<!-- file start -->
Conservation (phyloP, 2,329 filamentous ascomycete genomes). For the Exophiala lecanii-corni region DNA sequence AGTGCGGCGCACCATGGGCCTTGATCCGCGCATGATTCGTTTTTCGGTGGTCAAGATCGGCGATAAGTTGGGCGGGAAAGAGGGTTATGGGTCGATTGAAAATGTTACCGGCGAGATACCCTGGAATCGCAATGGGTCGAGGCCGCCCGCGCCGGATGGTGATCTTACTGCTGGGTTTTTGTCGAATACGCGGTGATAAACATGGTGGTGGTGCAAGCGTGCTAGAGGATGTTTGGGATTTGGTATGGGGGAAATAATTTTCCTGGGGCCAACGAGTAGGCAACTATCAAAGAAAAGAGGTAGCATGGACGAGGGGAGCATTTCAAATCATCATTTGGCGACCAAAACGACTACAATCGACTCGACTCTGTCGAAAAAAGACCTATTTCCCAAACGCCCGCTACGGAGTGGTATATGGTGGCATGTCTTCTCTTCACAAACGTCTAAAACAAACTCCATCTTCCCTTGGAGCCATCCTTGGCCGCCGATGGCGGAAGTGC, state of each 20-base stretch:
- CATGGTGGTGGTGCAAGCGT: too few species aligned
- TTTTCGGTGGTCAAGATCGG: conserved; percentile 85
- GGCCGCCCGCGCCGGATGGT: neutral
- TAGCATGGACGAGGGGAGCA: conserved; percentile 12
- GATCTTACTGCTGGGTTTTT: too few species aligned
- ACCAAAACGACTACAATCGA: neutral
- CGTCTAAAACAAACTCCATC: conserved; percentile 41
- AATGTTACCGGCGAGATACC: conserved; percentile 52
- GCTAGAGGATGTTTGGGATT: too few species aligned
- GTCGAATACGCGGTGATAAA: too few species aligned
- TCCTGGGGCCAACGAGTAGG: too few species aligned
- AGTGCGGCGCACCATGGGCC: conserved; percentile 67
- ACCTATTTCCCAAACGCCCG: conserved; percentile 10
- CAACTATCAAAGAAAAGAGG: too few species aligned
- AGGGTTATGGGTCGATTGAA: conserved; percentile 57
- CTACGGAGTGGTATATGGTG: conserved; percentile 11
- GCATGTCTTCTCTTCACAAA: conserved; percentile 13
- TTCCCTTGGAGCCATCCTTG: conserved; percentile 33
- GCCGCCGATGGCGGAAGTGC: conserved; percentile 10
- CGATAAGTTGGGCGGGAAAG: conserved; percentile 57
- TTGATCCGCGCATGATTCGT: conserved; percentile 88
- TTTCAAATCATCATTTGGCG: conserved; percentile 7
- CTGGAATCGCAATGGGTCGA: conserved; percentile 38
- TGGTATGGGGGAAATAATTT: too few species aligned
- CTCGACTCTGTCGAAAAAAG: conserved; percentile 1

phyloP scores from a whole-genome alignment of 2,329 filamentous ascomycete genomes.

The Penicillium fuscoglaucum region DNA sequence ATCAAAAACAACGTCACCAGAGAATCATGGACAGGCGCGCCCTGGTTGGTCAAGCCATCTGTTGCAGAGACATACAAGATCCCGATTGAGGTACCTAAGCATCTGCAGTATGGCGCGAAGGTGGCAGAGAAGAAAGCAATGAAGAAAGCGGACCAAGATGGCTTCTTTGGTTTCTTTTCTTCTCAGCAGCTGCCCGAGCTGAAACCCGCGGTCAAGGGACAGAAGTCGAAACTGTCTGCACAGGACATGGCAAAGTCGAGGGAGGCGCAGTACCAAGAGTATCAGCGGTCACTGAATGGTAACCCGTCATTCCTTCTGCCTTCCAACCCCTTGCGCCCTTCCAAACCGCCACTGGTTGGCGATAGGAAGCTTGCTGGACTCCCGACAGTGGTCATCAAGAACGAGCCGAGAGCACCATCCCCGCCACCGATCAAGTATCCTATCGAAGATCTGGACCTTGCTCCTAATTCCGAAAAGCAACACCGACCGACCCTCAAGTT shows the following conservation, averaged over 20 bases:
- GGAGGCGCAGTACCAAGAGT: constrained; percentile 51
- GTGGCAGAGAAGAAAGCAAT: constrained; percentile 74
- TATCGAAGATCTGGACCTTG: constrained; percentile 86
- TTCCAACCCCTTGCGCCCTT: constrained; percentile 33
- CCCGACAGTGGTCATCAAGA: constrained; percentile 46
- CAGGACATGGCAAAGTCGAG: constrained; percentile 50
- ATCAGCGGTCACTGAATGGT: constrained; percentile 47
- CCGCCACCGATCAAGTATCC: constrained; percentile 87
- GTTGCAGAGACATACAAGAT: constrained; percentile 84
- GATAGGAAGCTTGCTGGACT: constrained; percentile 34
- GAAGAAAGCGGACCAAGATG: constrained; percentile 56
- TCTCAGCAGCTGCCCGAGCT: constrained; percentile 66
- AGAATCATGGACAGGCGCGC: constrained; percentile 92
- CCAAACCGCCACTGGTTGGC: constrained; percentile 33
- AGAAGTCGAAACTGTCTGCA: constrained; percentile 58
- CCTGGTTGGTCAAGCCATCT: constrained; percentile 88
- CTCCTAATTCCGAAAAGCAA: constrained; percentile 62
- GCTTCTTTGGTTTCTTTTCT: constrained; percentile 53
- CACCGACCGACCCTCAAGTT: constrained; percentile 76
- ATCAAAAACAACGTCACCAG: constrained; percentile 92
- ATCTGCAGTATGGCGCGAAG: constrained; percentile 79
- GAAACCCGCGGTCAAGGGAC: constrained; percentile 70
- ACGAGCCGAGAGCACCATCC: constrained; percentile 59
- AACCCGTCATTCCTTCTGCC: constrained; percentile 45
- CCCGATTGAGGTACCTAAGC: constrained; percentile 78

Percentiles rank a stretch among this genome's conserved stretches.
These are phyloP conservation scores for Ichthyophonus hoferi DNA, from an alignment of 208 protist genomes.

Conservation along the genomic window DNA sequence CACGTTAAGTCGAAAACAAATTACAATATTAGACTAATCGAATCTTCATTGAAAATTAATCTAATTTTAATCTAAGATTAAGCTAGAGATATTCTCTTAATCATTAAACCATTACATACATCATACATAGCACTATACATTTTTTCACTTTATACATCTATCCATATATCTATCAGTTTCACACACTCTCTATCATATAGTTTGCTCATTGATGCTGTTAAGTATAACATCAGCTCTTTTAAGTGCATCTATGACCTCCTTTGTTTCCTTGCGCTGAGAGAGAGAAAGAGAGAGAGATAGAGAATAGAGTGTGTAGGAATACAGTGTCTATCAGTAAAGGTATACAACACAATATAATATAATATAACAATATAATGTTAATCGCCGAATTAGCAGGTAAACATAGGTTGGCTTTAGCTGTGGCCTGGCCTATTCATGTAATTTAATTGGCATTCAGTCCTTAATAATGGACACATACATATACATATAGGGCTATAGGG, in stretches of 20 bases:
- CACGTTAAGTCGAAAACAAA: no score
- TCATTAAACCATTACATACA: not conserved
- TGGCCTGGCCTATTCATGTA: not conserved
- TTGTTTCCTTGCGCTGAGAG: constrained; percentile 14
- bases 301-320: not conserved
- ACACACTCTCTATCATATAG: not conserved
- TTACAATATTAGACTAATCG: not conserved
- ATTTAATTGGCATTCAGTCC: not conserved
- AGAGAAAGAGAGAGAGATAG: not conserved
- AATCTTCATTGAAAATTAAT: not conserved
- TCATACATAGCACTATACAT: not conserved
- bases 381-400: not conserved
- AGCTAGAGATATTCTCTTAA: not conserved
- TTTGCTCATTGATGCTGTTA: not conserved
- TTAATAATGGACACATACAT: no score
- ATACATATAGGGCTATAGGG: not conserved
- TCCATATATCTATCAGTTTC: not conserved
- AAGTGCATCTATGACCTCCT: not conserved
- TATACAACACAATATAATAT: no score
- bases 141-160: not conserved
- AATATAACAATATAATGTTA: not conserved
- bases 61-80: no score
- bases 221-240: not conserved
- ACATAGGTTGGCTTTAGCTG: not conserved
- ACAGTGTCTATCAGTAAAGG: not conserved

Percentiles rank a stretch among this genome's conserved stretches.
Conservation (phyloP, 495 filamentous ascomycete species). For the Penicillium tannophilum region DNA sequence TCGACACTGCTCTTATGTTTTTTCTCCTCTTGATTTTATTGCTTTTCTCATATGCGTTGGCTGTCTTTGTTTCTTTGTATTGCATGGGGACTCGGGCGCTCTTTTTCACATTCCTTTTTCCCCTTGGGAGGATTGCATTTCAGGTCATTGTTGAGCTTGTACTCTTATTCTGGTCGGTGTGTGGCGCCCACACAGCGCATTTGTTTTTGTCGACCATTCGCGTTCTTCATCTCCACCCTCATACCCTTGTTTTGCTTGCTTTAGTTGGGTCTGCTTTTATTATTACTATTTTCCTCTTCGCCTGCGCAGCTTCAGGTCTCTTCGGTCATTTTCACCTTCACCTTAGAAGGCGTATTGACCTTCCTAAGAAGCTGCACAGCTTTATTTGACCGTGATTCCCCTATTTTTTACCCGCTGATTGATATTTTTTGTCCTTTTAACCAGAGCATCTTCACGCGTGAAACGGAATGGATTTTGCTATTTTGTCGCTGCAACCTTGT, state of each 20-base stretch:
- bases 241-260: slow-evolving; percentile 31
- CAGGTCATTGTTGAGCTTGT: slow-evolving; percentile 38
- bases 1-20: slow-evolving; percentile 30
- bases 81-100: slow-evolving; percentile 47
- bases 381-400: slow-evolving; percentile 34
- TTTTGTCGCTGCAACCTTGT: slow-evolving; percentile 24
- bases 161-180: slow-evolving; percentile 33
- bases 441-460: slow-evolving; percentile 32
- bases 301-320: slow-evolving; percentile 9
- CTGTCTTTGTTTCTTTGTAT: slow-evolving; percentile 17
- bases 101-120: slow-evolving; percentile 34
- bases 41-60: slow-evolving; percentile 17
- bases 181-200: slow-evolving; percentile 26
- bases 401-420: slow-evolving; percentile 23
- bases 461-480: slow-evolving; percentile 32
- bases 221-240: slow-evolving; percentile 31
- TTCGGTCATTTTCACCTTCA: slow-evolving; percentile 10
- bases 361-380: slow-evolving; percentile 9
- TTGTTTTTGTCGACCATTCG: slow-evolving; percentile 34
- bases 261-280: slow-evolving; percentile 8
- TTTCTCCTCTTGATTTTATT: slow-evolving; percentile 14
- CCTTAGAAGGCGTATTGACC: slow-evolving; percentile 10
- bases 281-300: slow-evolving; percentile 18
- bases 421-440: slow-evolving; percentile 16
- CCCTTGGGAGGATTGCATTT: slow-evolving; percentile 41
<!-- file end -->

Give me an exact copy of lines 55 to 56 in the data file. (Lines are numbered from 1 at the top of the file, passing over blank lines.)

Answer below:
These are phyloP conservation scores for Ichthyophonus hoferi DNA, from an alignment of 208 protist genomes.

Conservation along the genomic window DNA sequence CACGTTAAGTCGAAAACAAATTACAATATTAGACTAATCGAATCTTCATTGAAAATTAATCTAATTTTAATCTAAGATTAAGCTAGAGATATTCTCTTAATCATTAAACCATTACATACATCATACATAGCACTATACATTTTTTCACTTTATACATCTATCCATATATCTATCAGTTTCACACACTCTCTATCATATAGTTTGCTCATTGATGCTGTTAAGTATAACATCAGCTCTTTTAAGTGCATCTATGACCTCCTTTGTTTCCTTGCGCTGAGAGAGAGAAAGAGAGAGAGATAGAGAATAGAGTGTGTAGGAATACAGTGTCTATCAGTAAAGGTATACAACACAATATAATATAATATAACAATATAATGTTAATCGCCGAATTAGCAGGTAAACATAGGTTGGCTTTAGCTGTGGCCTGGCCTATTCATGTAATTTAATTGGCATTCAGTCCTTAATAATGGACACATACATATACATATAGGGCTATAGGG, in stretches of 20 bases: